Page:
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A CurtainUp Review
Ads (Under the Radar Festival)
By Miriam Colin
Richard Maxwell has long been one of those love him but don't quite get him playwrights. Ads, his contribution to the Under the Radar Festival is no exception.
You get the sense of sitting rather than standing at an art gallery specializing in multi-media art . Like other avante-garde theater pieces expect video to be used. These overall scuttling of the traditional theater experience is exacerbated by the fact that while Maxwell's script features some 40 characters they appear only as seen via a 3-D projector. In short, there are no actors on stage.
Still with me? So here's what to expect. You'll hear these projected stand-ins for real actors address a miscellany of issues, with some emphasis on basic belief systems. Some of the more intriguing speakers, none of whom have names, are a Buddhist-musician; a woman who counts up her use of the word believe in her accummulated e-mails.
Does the title have some deep meaning? Probably it's because much of what you hear sounds like proselitizing or advertising copy, with one speaker actually cautioning the audience not to identify him with a salesman Maxwell fans will buy text and context as profound and poetic others will be frustrated enough to introduce some live action by walking out before the hour long show's end.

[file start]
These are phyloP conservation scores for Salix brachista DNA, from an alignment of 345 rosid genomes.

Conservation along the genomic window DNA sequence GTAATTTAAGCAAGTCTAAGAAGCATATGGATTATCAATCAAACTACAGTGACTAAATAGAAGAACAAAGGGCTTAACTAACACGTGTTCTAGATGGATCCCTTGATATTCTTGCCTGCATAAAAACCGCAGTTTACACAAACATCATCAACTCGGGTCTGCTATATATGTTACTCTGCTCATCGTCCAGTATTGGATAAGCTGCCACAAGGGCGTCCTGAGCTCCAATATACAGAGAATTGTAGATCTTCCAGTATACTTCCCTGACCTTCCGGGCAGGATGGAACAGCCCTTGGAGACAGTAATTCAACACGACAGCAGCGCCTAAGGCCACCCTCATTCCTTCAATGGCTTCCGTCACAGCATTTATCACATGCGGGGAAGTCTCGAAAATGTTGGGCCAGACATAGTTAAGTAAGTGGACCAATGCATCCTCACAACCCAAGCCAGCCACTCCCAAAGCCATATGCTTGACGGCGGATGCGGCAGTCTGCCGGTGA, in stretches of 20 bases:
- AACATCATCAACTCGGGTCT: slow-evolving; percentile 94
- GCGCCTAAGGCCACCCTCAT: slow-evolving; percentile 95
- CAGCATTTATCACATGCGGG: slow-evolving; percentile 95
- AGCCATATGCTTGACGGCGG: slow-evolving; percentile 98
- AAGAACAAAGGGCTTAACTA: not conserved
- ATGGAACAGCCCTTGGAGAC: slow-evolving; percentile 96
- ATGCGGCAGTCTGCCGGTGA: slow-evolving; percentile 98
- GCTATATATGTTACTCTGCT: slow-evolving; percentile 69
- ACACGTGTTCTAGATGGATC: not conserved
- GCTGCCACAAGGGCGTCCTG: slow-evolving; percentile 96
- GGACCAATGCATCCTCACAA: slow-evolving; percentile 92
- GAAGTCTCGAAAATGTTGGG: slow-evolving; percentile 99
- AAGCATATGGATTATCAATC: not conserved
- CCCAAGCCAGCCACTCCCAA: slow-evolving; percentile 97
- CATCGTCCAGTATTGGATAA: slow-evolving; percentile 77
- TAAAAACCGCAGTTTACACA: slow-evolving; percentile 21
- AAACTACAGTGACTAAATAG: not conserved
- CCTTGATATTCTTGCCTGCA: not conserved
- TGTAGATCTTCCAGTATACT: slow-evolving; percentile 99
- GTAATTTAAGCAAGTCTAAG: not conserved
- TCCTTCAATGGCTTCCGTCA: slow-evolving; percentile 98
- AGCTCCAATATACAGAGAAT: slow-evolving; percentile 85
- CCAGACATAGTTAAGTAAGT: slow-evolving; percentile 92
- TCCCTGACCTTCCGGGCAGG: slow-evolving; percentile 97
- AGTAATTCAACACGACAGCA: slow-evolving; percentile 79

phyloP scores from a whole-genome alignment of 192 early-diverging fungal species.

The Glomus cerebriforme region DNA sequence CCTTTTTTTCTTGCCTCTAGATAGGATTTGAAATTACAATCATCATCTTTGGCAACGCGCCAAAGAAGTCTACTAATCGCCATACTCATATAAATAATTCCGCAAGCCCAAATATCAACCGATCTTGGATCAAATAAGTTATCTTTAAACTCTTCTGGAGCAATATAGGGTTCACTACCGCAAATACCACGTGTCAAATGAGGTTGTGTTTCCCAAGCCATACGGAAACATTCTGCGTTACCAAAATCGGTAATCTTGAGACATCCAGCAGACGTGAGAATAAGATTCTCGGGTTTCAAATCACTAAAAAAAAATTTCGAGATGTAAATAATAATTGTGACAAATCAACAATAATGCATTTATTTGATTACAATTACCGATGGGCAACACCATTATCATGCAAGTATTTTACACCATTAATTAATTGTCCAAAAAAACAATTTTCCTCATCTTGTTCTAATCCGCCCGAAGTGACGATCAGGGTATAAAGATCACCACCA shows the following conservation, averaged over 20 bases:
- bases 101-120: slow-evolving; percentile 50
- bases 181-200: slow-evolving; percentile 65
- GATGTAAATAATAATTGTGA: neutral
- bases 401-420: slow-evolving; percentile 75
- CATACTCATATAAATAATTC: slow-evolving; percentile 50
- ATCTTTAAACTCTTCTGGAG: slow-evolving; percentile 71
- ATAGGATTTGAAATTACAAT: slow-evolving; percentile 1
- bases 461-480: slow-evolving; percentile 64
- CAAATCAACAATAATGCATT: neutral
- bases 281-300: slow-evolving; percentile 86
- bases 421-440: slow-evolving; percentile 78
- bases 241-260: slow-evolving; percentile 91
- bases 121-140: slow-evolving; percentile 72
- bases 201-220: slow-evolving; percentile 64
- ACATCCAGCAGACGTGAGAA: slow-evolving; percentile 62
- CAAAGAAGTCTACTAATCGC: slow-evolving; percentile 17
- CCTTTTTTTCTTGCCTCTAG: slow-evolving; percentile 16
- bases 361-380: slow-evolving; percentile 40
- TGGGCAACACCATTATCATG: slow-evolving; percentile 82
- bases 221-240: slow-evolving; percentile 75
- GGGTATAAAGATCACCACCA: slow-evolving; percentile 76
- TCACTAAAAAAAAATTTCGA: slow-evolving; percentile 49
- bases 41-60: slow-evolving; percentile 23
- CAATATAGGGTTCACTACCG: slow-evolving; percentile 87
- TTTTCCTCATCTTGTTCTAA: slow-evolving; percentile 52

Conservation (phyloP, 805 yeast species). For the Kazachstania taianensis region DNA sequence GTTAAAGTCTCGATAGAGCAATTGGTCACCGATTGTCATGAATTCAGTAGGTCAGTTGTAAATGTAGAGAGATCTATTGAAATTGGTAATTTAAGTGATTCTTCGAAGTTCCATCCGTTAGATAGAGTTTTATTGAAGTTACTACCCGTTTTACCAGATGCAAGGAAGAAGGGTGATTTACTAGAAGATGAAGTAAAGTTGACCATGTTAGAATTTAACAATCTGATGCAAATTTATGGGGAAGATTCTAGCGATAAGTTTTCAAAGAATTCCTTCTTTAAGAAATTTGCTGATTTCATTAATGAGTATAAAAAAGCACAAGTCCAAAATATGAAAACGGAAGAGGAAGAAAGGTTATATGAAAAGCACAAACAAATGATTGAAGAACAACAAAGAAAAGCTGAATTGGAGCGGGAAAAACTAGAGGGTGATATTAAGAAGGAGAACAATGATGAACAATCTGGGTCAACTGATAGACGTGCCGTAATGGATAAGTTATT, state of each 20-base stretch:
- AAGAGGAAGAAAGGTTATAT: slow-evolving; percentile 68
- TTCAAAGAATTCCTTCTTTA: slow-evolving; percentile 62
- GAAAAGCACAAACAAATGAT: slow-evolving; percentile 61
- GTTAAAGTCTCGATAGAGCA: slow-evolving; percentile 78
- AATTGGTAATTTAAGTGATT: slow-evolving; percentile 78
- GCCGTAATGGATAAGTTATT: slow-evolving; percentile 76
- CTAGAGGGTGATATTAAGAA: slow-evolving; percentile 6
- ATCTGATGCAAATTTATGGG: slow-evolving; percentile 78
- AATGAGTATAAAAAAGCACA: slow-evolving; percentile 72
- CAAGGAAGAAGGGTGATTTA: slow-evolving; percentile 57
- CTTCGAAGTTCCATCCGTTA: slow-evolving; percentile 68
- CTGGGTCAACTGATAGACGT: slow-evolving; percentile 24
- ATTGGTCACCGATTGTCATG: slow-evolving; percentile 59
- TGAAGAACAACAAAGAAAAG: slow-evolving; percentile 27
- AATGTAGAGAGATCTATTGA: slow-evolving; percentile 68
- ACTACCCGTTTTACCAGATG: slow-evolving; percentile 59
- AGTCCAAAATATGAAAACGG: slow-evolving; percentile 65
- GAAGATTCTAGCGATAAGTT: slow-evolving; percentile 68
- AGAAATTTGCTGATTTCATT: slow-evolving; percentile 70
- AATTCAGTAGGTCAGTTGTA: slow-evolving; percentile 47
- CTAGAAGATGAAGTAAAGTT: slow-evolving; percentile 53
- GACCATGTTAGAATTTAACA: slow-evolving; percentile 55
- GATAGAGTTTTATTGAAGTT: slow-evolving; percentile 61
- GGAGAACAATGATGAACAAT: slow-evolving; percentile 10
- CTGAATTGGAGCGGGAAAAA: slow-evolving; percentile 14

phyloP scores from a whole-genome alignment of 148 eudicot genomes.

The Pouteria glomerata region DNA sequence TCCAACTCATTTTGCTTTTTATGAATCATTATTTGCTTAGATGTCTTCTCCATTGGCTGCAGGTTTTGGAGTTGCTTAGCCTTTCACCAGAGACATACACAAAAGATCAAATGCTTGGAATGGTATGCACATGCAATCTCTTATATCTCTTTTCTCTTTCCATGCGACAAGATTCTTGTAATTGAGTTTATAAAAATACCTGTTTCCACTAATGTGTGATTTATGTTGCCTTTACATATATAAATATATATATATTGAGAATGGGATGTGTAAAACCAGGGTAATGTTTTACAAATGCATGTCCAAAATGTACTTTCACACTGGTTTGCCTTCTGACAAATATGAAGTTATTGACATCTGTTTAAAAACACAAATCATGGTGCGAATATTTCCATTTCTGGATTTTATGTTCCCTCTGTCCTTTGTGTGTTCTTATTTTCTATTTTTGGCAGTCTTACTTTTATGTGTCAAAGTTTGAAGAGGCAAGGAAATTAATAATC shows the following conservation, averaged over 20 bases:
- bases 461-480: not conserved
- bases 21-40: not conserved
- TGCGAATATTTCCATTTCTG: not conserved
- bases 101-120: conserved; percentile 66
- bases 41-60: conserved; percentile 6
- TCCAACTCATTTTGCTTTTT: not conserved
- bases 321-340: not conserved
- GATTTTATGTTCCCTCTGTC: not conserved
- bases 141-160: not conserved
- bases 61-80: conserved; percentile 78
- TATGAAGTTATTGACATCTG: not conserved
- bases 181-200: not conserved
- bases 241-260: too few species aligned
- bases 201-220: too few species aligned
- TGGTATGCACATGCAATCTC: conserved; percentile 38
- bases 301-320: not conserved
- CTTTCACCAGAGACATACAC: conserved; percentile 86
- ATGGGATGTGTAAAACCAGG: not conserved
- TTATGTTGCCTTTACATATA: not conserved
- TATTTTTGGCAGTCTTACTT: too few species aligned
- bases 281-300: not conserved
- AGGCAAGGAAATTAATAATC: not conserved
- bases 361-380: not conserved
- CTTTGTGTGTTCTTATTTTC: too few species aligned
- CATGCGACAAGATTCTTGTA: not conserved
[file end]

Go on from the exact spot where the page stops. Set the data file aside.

If you go without expectations of what performance may be, Ads may win your admiration even when the script is often as banal as-- well, as an ad that holds you just enough so that you won't miss the fast forward button.
Other Radar Festival productions reviewed: Husbands. . .Once and For All We're Gonna Tell You Who We Are So Shut Up And ListenO. Chekhov Lizardbraiwhen it played in Philadelphia and in a previous incarnation Off-Broadway. For a list of all festival plays see the Public Theater's website: http://www.publictheater.org/
Editor's Note: Curtainup has followed Richard Maxwell's trail for more than ten years, with our most avid Maxwell enthusiast, Les Gutman covering all but two, and those by downtown theater watcher Jenny Sandman who recently moved to California. Les, who wasn't available to review Ads would probably be more up on it than Miriam, as would Jenny. Reading their reviews, linked below, may help Maxwell newbies become intrigued enough to check where they stand on Ads for themselves.
Cowboys and Indians with Strahs, Jim
Drummer Wanted (2010)
People Without History(2009)
Showy Lady Slipper